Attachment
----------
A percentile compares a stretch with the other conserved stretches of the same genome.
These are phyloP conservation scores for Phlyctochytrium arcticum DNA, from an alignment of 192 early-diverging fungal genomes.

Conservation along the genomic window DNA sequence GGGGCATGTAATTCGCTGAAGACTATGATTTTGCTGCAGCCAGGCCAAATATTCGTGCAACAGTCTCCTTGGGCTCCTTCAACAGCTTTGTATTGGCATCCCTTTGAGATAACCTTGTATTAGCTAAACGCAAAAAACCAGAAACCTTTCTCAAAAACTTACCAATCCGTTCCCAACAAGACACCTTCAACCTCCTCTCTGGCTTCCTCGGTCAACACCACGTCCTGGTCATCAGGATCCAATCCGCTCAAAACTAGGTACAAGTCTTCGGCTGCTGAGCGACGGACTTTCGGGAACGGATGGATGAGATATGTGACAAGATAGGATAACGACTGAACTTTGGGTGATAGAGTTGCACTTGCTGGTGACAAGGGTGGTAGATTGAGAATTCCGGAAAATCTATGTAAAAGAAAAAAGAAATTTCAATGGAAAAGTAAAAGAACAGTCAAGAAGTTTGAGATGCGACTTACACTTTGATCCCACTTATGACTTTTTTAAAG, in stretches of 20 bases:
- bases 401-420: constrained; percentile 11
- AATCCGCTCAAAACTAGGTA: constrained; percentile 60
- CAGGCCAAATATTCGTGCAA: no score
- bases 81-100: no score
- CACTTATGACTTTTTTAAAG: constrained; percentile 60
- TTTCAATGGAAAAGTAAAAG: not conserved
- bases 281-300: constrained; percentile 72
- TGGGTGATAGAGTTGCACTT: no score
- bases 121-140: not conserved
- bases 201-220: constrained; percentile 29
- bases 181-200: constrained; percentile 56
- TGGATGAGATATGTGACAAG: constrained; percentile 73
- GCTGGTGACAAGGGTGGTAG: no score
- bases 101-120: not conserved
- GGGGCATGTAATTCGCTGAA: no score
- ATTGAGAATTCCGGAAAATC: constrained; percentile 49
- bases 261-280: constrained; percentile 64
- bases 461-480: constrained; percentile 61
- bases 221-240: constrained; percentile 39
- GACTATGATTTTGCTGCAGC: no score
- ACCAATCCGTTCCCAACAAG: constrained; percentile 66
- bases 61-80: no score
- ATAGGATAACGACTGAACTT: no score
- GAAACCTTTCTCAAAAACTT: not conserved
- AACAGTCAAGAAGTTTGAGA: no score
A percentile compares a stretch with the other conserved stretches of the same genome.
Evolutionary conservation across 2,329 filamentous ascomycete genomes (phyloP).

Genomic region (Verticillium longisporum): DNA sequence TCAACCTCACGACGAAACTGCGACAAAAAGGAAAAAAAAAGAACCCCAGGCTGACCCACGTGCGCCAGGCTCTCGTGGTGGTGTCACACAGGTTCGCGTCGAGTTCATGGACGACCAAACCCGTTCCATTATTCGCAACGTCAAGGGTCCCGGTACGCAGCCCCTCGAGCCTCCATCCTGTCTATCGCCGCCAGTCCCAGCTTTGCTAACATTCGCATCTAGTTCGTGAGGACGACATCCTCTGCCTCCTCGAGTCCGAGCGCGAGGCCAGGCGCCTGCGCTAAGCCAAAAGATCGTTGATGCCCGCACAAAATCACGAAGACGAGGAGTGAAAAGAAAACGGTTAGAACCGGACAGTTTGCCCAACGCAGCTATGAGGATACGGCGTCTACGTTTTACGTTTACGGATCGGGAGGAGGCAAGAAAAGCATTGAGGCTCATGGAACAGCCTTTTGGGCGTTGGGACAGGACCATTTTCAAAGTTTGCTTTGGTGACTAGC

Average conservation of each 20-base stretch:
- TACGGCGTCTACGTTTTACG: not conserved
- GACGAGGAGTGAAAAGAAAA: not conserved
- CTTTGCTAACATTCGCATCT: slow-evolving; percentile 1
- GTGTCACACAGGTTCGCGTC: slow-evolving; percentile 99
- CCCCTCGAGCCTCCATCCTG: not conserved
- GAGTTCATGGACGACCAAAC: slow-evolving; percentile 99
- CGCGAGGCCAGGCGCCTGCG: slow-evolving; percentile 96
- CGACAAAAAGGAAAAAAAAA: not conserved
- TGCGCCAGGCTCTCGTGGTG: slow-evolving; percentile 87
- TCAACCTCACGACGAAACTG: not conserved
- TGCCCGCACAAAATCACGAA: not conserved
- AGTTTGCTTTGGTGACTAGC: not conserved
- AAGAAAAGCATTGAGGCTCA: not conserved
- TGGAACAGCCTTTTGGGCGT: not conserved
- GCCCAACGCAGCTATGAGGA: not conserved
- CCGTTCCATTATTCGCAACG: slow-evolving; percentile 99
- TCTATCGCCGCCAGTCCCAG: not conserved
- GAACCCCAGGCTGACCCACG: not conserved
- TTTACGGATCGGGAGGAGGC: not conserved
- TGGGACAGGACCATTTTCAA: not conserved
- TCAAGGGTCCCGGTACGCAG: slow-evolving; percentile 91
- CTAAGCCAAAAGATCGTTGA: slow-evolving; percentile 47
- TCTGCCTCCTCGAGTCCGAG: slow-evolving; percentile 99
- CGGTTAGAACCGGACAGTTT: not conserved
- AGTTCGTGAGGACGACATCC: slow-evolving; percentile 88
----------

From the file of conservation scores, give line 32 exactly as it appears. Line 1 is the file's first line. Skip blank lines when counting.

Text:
Average conservation of each 20-base stretch: